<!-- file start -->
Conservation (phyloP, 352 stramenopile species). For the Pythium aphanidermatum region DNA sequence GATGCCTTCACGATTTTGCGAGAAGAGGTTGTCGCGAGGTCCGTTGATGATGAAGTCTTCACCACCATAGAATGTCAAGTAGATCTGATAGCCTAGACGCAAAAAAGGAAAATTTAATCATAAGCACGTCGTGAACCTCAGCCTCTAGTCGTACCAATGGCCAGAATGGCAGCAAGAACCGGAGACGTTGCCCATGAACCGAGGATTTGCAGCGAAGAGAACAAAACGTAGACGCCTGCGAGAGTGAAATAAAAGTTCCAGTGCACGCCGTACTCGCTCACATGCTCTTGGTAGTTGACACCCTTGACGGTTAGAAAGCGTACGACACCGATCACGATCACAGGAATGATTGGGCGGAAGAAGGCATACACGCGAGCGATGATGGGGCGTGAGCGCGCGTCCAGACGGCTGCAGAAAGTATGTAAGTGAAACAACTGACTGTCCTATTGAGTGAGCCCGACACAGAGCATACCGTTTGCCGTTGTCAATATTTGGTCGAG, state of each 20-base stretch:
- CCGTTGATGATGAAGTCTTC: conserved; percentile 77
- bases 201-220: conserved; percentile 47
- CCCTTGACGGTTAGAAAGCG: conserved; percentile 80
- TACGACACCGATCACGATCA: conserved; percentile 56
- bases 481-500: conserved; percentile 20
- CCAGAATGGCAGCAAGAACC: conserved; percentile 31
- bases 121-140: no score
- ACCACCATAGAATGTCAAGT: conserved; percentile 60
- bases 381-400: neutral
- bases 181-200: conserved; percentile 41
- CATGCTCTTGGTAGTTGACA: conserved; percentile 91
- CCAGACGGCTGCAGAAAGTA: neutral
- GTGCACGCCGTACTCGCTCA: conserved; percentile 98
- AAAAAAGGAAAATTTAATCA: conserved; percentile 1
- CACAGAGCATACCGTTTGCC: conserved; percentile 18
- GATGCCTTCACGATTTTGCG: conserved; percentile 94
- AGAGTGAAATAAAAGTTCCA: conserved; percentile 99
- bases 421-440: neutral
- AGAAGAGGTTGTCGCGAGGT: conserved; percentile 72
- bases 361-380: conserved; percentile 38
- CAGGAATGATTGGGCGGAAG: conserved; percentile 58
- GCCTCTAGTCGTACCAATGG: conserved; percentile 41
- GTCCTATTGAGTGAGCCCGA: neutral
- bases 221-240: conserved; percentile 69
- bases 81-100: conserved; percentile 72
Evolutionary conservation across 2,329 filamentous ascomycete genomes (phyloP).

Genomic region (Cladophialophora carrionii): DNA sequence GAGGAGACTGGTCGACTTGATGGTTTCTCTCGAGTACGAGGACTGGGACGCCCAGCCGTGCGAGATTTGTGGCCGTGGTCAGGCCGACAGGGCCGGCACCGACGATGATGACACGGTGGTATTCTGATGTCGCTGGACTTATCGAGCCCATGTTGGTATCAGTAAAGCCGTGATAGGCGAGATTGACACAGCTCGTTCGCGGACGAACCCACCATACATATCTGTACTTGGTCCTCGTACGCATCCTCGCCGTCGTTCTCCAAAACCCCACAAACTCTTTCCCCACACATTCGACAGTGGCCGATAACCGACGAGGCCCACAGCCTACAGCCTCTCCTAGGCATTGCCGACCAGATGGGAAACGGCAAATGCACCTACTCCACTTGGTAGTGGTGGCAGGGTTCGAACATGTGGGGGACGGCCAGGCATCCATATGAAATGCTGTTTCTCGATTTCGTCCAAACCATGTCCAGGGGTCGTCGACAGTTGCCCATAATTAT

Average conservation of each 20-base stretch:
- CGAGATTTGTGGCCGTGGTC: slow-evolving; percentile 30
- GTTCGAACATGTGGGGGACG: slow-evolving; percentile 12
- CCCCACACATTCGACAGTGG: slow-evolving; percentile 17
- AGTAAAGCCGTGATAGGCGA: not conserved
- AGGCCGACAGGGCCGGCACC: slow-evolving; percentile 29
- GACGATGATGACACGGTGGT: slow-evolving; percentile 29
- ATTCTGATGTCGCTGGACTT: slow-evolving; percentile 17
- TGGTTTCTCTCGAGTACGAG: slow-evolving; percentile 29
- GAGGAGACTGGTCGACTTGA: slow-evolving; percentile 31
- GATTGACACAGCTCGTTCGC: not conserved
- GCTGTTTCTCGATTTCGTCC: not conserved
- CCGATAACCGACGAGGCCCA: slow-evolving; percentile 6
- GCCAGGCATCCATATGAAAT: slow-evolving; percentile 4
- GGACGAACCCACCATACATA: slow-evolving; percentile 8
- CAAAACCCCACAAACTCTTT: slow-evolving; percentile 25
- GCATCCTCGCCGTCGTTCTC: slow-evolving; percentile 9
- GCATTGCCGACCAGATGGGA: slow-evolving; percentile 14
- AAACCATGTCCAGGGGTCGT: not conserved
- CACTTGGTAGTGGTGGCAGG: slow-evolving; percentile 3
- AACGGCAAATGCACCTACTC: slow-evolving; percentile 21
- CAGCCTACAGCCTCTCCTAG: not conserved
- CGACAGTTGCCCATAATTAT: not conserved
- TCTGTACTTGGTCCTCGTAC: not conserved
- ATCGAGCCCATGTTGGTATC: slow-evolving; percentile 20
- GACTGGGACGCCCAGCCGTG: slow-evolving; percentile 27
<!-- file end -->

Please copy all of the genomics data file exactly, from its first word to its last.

Conservation (phyloP, 352 stramenopile species). For the Pythium aphanidermatum region DNA sequence GATGCCTTCACGATTTTGCGAGAAGAGGTTGTCGCGAGGTCCGTTGATGATGAAGTCTTCACCACCATAGAATGTCAAGTAGATCTGATAGCCTAGACGCAAAAAAGGAAAATTTAATCATAAGCACGTCGTGAACCTCAGCCTCTAGTCGTACCAATGGCCAGAATGGCAGCAAGAACCGGAGACGTTGCCCATGAACCGAGGATTTGCAGCGAAGAGAACAAAACGTAGACGCCTGCGAGAGTGAAATAAAAGTTCCAGTGCACGCCGTACTCGCTCACATGCTCTTGGTAGTTGACACCCTTGACGGTTAGAAAGCGTACGACACCGATCACGATCACAGGAATGATTGGGCGGAAGAAGGCATACACGCGAGCGATGATGGGGCGTGAGCGCGCGTCCAGACGGCTGCAGAAAGTATGTAAGTGAAACAACTGACTGTCCTATTGAGTGAGCCCGACACAGAGCATACCGTTTGCCGTTGTCAATATTTGGTCGAG, state of each 20-base stretch:
- CCGTTGATGATGAAGTCTTC: conserved; percentile 77
- bases 201-220: conserved; percentile 47
- CCCTTGACGGTTAGAAAGCG: conserved; percentile 80
- TACGACACCGATCACGATCA: conserved; percentile 56
- bases 481-500: conserved; percentile 20
- CCAGAATGGCAGCAAGAACC: conserved; percentile 31
- bases 121-140: no score
- ACCACCATAGAATGTCAAGT: conserved; percentile 60
- bases 381-400: neutral
- bases 181-200: conserved; percentile 41
- CATGCTCTTGGTAGTTGACA: conserved; percentile 91
- CCAGACGGCTGCAGAAAGTA: neutral
- GTGCACGCCGTACTCGCTCA: conserved; percentile 98
- AAAAAAGGAAAATTTAATCA: conserved; percentile 1
- CACAGAGCATACCGTTTGCC: conserved; percentile 18
- GATGCCTTCACGATTTTGCG: conserved; percentile 94
- AGAGTGAAATAAAAGTTCCA: conserved; percentile 99
- bases 421-440: neutral
- AGAAGAGGTTGTCGCGAGGT: conserved; percentile 72
- bases 361-380: conserved; percentile 38
- CAGGAATGATTGGGCGGAAG: conserved; percentile 58
- GCCTCTAGTCGTACCAATGG: conserved; percentile 41
- GTCCTATTGAGTGAGCCCGA: neutral
- bases 221-240: conserved; percentile 69
- bases 81-100: conserved; percentile 72
Evolutionary conservation across 2,329 filamentous ascomycete genomes (phyloP).

Genomic region (Cladophialophora carrionii): DNA sequence GAGGAGACTGGTCGACTTGATGGTTTCTCTCGAGTACGAGGACTGGGACGCCCAGCCGTGCGAGATTTGTGGCCGTGGTCAGGCCGACAGGGCCGGCACCGACGATGATGACACGGTGGTATTCTGATGTCGCTGGACTTATCGAGCCCATGTTGGTATCAGTAAAGCCGTGATAGGCGAGATTGACACAGCTCGTTCGCGGACGAACCCACCATACATATCTGTACTTGGTCCTCGTACGCATCCTCGCCGTCGTTCTCCAAAACCCCACAAACTCTTTCCCCACACATTCGACAGTGGCCGATAACCGACGAGGCCCACAGCCTACAGCCTCTCCTAGGCATTGCCGACCAGATGGGAAACGGCAAATGCACCTACTCCACTTGGTAGTGGTGGCAGGGTTCGAACATGTGGGGGACGGCCAGGCATCCATATGAAATGCTGTTTCTCGATTTCGTCCAAACCATGTCCAGGGGTCGTCGACAGTTGCCCATAATTAT

Average conservation of each 20-base stretch:
- CGAGATTTGTGGCCGTGGTC: slow-evolving; percentile 30
- GTTCGAACATGTGGGGGACG: slow-evolving; percentile 12
- CCCCACACATTCGACAGTGG: slow-evolving; percentile 17
- AGTAAAGCCGTGATAGGCGA: not conserved
- AGGCCGACAGGGCCGGCACC: slow-evolving; percentile 29
- GACGATGATGACACGGTGGT: slow-evolving; percentile 29
- ATTCTGATGTCGCTGGACTT: slow-evolving; percentile 17
- TGGTTTCTCTCGAGTACGAG: slow-evolving; percentile 29
- GAGGAGACTGGTCGACTTGA: slow-evolving; percentile 31
- GATTGACACAGCTCGTTCGC: not conserved
- GCTGTTTCTCGATTTCGTCC: not conserved
- CCGATAACCGACGAGGCCCA: slow-evolving; percentile 6
- GCCAGGCATCCATATGAAAT: slow-evolving; percentile 4
- GGACGAACCCACCATACATA: slow-evolving; percentile 8
- CAAAACCCCACAAACTCTTT: slow-evolving; percentile 25
- GCATCCTCGCCGTCGTTCTC: slow-evolving; percentile 9
- GCATTGCCGACCAGATGGGA: slow-evolving; percentile 14
- AAACCATGTCCAGGGGTCGT: not conserved
- CACTTGGTAGTGGTGGCAGG: slow-evolving; percentile 3
- AACGGCAAATGCACCTACTC: slow-evolving; percentile 21
- CAGCCTACAGCCTCTCCTAG: not conserved
- CGACAGTTGCCCATAATTAT: not conserved
- TCTGTACTTGGTCCTCGTAC: not conserved
- ATCGAGCCCATGTTGGTATC: slow-evolving; percentile 20
- GACTGGGACGCCCAGCCGTG: slow-evolving; percentile 27